Where City College of San Francisco stands today

http://www.sfchronicle.com/opinion/openforum/article/Where-City-College-of-San-Francisco-stands-today-6818407.php

It’s been nearly four years since the Accrediting Commission for Community and Junior Colleges first sounded the alarm on serious organizational and financial problems at City College of San Francisco, setting in motion a chain of events that have been profoundly challenging for both the college and the commission. In the intervening period, this 80-year-old institution that has historically been a source of pride for San Franciscans has instead been a source of anxiety and concern for those worried about its future. Today, people may rightly be wondering where we stand.

It’s been nearly four years since the Accrediting Commission for Community and Junior Colleges first sounded the alarm on serious organizational and financial problems at City College of San Francisco, setting in motion a chain of events that have been profoundly challenging for both the college and the commission. In the intervening period, this 80-year-old institution that has historically been a source of pride for San Franciscans has instead been a source of anxiety and concern for those worried about its future. Today, people may rightly be wondering where we stand.

The good news is that City College is still here and serving this community. In fact, just last month the school received word it is the recipient of more than $2 million in grant funds to support students interested in the sciences. The grant from the California Institute for Regenerative Medicine is one of a number the college recently has received, demonstrating the confidence philanthropic organizations have in our longevity as an educational institution.

But there remains much work to be done. The attempted closure of the school by the ACCJC in 2013 has made the ongoing improvement of the college an infinitely more difficult task. In fact, the chaos and disruption of the accreditation crisis have taken an enormous and lasting toll, leaving a legacy of high turnover and vacant administration positions with which we continue to grapple. Recent news regarding poor oversight of travel and expense records is another byproduct of this tumultuous time. In the face of this turbulence, enrollment has plummeted, raising the alarming prospect of unprecedented budget cuts and schedule reductions. And, the college is also in the midst of contentious labor negotiations as it tries to find a way to offer fair wages in light of future projected budget shortfalls.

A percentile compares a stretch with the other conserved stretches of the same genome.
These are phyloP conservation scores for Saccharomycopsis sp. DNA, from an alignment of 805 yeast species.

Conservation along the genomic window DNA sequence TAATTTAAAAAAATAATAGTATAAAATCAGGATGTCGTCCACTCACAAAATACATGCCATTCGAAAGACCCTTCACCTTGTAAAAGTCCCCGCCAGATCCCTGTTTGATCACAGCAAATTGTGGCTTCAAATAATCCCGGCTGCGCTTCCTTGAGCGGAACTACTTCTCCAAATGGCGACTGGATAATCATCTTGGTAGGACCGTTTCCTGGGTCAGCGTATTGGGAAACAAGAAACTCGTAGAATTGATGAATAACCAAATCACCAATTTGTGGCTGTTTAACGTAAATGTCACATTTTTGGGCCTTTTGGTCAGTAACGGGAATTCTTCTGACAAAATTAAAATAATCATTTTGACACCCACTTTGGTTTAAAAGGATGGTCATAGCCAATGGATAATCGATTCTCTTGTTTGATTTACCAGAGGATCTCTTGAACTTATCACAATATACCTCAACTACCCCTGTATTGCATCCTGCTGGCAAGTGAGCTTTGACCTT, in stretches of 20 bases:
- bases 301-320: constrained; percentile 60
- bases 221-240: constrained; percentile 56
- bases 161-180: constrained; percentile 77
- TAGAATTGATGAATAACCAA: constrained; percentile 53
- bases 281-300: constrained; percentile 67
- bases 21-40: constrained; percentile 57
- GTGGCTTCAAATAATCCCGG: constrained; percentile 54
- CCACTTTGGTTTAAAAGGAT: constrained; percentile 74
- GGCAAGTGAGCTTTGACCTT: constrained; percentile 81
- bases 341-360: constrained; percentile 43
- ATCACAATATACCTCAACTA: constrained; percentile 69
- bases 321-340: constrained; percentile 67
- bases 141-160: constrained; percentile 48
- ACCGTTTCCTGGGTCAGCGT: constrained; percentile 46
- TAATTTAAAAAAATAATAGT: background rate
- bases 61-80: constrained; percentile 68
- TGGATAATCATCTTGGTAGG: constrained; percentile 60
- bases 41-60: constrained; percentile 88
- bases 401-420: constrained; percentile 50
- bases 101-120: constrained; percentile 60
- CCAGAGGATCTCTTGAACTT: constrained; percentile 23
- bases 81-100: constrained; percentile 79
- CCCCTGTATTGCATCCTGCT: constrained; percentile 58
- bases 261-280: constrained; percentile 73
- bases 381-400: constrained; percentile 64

These are not challenges we take lightly. But even in the face of this daunting environment, we want to assure the community that the college is progressing and there is still much to be proud of. The locally elected Board of Trustees for the college was restored with full authority Jan.1. The trustees’ leadership is critical as we move quickly to build out the college’s administrative team, and address the very real concerns that the ACCJC has raised, as well as other issues that must be addressed for the success of our students.

Even in the most difficult times, City College has enjoyed the strong support of San Francisco’s business, civic and philanthropic leaders, as well as our elected leadership. Back in 2012, even after the ACCJC had sanctioned the college, more than two-thirds of the voters approved a parcel tax to fund the college. During the height of the accreditation crisis, our city’s elected leadership, starting with our city attorney, made clear that termination of this vital public institution was not acceptable. State Sen. Mark Leno was able to secure unprecedented state financial assistance to help sustain the college through this crisis.

We are hopeful that the worst is now behind us and that, with the Board of Trustees reinstated, the college’s recovery can now accelerate. City College is not all fixed yet, but we are on our way. With San Franciscans’ continued support, we will get there.

Susan Lamb is interim chancellor of City College of San Francisco. Rafael Mandelman is president of the Board of Trustees.